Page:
The Treasury of the Fantastic edited by David Sandner and Jacob Weisman : Review

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The fantastic, the supernatural, the poetic, and the macabre entwine in this incomparable culmination of storytelling. Imaginative stories of wit and intelligence weave through vivid landscapes that are alternately wondrous and terrifying. Bringing together major literary figures from the 19th and 20th centuries—from Alfred Lord Tennyson and Edith Wharton to Edgar Allan Poe and Oscar Wilde—these masters of English and American literature created unforgettable tales where goblins and imps comingle with humans from all walks of life. This deftly curated assemblage of notable classics and unexpected gems from the pre-Tolkien era will captivate and enchant readers. Forerunners of today’s speculative fiction, these are the authors that changed the fantasy genre, forever. Description from Goodreads

The Treasury of the Fantastic is truly that, a comprehensive collection of fantastical literature from throughout the many years covering the romanticism era to the early twentieth century. Bringing classics such as The Fall of the House of Usher by Edgar Allan Poe, Morte D’ Arthur by Alfred Tennyson, The Happy Prince by Oscar Wilde, The Mysterious Stranger by Mark Twain and dozens of others all within the bounds of a single book.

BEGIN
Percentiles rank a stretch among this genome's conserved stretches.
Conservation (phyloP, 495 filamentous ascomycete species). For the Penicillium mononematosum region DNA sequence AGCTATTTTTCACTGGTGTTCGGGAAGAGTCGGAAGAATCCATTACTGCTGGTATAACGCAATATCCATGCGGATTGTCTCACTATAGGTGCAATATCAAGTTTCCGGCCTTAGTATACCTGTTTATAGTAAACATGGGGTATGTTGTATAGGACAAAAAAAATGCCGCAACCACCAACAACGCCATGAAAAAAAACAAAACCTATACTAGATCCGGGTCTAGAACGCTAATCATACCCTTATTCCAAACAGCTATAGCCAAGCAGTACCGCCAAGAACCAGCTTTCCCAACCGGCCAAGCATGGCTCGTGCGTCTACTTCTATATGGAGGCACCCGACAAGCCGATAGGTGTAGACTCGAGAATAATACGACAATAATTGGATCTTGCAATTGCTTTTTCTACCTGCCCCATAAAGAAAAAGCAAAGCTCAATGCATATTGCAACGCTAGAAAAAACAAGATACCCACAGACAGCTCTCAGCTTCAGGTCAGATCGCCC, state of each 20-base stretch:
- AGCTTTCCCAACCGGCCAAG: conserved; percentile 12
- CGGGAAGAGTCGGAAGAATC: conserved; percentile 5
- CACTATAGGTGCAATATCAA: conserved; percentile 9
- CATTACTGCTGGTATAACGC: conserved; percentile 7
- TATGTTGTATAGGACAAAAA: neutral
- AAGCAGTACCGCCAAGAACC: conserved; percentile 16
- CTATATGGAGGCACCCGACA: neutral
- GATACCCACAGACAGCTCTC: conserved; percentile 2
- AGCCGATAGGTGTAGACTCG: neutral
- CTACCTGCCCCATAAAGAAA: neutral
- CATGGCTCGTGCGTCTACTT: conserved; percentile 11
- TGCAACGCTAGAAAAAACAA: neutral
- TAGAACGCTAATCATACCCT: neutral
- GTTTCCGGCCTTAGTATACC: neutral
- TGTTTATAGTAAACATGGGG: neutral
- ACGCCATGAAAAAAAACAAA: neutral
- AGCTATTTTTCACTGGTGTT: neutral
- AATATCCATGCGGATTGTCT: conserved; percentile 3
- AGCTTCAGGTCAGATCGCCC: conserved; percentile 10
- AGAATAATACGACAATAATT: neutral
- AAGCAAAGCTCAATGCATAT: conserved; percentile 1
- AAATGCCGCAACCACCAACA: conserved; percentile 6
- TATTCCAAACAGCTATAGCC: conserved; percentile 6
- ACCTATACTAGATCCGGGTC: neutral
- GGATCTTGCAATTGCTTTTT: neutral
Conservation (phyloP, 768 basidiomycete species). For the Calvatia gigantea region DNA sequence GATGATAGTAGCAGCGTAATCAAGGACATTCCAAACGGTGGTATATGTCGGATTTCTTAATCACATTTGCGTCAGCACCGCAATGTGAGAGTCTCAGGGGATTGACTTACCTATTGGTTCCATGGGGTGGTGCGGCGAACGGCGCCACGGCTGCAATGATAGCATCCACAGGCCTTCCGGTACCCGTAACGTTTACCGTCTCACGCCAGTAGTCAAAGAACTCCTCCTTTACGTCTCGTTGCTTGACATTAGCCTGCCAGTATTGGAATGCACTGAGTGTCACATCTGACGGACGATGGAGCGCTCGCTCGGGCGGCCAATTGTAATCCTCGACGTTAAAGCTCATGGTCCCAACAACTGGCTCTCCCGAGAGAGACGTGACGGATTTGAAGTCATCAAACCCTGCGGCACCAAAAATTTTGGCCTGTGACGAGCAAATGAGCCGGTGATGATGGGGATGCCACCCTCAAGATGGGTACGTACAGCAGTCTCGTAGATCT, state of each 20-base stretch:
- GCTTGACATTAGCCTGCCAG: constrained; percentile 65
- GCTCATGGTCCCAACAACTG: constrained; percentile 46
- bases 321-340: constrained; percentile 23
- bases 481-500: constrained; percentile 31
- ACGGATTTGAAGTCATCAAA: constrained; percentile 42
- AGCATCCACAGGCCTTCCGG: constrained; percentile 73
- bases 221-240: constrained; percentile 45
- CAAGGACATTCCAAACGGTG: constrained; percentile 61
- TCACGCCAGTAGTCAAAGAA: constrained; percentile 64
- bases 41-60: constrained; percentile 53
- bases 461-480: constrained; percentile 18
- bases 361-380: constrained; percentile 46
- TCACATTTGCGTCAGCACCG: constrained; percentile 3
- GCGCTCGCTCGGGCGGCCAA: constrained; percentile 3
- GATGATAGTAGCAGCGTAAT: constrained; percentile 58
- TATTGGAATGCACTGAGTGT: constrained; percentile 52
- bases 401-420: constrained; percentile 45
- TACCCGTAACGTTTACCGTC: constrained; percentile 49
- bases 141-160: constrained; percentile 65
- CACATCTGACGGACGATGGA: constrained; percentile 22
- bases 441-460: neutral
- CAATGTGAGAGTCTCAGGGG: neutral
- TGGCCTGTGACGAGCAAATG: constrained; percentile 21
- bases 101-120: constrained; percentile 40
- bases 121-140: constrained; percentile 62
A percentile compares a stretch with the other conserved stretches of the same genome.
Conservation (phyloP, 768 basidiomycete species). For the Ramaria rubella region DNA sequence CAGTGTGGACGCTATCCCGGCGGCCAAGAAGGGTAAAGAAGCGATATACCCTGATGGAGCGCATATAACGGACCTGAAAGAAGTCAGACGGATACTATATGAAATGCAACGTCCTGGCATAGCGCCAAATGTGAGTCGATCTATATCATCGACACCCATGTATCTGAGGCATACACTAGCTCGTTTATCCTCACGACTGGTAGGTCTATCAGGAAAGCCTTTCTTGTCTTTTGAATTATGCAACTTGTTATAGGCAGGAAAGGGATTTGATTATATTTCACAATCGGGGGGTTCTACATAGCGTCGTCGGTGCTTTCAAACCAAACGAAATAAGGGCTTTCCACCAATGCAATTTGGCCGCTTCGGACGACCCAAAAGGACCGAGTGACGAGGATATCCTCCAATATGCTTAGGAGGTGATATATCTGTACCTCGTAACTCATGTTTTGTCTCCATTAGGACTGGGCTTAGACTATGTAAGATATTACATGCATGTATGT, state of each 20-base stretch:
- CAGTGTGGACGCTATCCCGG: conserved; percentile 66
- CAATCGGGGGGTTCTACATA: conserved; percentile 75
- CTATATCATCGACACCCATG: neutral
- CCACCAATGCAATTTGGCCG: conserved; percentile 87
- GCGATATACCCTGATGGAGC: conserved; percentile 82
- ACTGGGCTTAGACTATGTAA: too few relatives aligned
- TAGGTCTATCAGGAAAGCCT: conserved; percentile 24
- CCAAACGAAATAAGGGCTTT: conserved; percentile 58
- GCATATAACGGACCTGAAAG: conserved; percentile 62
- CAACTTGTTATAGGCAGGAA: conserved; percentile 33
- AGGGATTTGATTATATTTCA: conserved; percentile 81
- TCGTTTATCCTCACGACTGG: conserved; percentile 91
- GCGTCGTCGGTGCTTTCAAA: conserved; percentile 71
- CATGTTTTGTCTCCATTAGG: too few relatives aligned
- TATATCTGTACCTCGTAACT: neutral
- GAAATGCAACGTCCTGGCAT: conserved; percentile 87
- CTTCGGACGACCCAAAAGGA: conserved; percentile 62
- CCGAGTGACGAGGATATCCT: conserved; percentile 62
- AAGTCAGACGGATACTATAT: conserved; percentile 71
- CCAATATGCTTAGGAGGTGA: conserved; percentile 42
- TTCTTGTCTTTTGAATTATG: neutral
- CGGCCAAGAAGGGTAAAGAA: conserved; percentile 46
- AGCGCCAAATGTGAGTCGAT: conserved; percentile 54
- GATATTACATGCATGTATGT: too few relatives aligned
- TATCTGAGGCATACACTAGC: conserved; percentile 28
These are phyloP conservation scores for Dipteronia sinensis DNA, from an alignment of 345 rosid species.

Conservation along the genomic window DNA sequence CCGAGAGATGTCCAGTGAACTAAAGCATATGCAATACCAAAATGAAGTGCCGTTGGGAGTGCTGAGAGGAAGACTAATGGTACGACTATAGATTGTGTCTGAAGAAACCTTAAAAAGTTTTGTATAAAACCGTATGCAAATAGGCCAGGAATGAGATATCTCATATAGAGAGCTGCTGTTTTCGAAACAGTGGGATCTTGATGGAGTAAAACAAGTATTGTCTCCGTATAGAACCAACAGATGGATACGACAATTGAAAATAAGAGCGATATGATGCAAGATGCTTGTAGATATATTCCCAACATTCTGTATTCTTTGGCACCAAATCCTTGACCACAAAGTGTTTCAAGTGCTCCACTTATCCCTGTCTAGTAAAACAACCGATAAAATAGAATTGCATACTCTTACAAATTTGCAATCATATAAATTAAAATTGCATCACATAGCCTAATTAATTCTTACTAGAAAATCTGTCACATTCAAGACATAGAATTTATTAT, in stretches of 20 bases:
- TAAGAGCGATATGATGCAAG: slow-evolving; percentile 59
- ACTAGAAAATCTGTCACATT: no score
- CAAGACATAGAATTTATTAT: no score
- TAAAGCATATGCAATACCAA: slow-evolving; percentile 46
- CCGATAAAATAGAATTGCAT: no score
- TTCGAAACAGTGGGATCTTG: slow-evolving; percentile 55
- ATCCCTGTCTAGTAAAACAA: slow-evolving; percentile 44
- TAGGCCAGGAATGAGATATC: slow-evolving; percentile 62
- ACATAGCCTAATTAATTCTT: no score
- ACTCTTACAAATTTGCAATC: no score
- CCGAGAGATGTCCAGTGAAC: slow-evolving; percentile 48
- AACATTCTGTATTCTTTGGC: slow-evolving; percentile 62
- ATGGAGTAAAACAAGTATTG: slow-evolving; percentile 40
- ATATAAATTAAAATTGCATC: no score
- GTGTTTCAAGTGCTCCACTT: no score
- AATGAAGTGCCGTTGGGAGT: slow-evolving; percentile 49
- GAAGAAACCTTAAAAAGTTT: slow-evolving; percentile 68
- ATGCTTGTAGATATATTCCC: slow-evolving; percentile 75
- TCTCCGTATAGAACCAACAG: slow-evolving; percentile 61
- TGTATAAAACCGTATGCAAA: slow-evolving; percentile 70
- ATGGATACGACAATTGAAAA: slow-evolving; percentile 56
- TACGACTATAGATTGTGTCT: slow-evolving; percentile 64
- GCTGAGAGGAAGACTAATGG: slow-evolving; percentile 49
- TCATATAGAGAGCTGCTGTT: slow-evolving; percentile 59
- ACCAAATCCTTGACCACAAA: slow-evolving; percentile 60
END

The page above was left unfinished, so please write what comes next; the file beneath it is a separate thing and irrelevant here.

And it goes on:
This collection contains many of the essentials, the well-known stories we’ve all read or heard reference to growing up, to ones that have fallen into the dark clutches of obscurity. With the great diversity of these tales, readers are sure to feel the stirrings of familiarity, of nostalgia, and of wonder. Readers of both classical and fantasy literature will feel right at home within these pages. I personally loved most of the tales, though there were of course some that I struggled through; with forty-four stories in this collection, there’s bound to be something for everyone.

This treasury isn’t one that you’ll be able to read through quickly, many of the stories are not light reads, and require careful reading to fully process and appreciate the writing. While it’s an exquisitely curated collection, and most certainly worth the read, it’s best read in multiple sittings. As well, I do recommend reading the foreword, I know it’s something some people skip over, but it explains why some stories were included, and others not.

I received a free copy of this publication in exchange for an honest review.

One Response

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